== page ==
Fast Drafting

Wednesday, 13 November 2013

Okay, I admit that I have pretty much given up on NaNo at this point. Sad, but true. In fact,  I just said to a work colleague that I have looked forward to it all year and now can't find time to sit down, let alone write. Honestly, anyone who says 'if you really want to write, you will make time' clearly has a lot less on their plate than me. Or has access to some kind of super caffeine and no longer requires sleep.

What I have done is read... and research. It isn't too hard to squeeze a quick read, say a blog post, in between patients in clinic. And although I am disappointed that I won't finish NaNo, I have learned something I think may prove to be valuable. Maybe a few things. Probably the most important of these is that not every writer uses the same 'method' to get the words down. Yeah, I know that's kind of obvious, but hear me out.

I keep reading about how I should write everyday. Let's be honest. I don't even get to shower everyday. There is no chance I'll get to write everyday,  or at least not until the kids have moved out. I've read loads of posts on what methods various published authors use. Most of which still preach 'write every day'. But this week I have come across another method,  one that just might work for me. That is if I tweak it a bit.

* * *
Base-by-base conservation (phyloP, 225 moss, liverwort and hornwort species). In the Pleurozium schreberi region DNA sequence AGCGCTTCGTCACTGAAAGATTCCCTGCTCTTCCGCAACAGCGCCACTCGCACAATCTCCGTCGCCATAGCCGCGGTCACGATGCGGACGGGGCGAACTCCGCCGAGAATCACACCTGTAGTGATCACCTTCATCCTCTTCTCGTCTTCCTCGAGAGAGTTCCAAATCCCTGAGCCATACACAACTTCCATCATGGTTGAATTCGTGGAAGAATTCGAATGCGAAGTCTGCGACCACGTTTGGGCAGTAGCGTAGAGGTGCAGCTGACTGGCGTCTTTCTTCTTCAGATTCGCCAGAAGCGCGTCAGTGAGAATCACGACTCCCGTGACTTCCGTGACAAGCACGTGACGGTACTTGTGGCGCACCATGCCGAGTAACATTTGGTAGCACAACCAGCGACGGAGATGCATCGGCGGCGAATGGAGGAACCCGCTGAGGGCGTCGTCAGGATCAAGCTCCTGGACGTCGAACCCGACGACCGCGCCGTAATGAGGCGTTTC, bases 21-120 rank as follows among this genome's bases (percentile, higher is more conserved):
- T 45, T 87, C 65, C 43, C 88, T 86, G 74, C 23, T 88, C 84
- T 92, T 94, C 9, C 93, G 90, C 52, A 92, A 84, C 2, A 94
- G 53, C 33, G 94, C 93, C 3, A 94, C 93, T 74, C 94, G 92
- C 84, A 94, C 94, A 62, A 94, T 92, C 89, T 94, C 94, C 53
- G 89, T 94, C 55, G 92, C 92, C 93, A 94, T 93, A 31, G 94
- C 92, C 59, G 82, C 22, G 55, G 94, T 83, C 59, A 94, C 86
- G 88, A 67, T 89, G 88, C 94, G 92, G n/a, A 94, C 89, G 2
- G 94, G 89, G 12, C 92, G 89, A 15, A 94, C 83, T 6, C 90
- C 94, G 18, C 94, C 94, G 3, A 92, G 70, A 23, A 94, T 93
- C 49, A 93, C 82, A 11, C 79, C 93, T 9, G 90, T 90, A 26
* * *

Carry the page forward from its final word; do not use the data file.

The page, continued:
The method is called fast drafting and it originates from a workshop taught by a woman called Candace Havens. Essentially,  you write 70k in 14 days by concentrating on page count instead of word count.  There are a few rules,  like don't read what you have previously written, but the big one is 'write 20 pages a day for 14 consecutive days'.

There is no way I can do 14 consecutive days. And sitting down long enough to write 20 pages seems unlikely,  but I have an idea. I think I'll try a lower page count at first. For example, I need roughly 30k to finish Valentine Bride. If I shoot for 10 pages (estimating 250 words per page) over 12 non-consecutive days, that would do it. Furthermore,  I could aim to do 4 days a week and finish in 3 weeks. Then I could try to up my page count and/or days per week for my next project so that eventually I am hitting the 60k mark in a month.

I am thinking of making my first draft more of a 'bare bones', telling. That way I can capture the entire story on the page while it is still fresh and exciting. I am also thinking of writing my fast draft by hand so I can steal random minutes here and there instead of trying to find time to sit at or get to the computer. It's worth a shot, anyway. So, I'm going to spend the next week or so (since I am ridiculously  busy) plotting a couple of projects in preparation.

If you've done fast drafting or have another unusual way of raising your word count,  I'd love to hear about it.  Happy writing!

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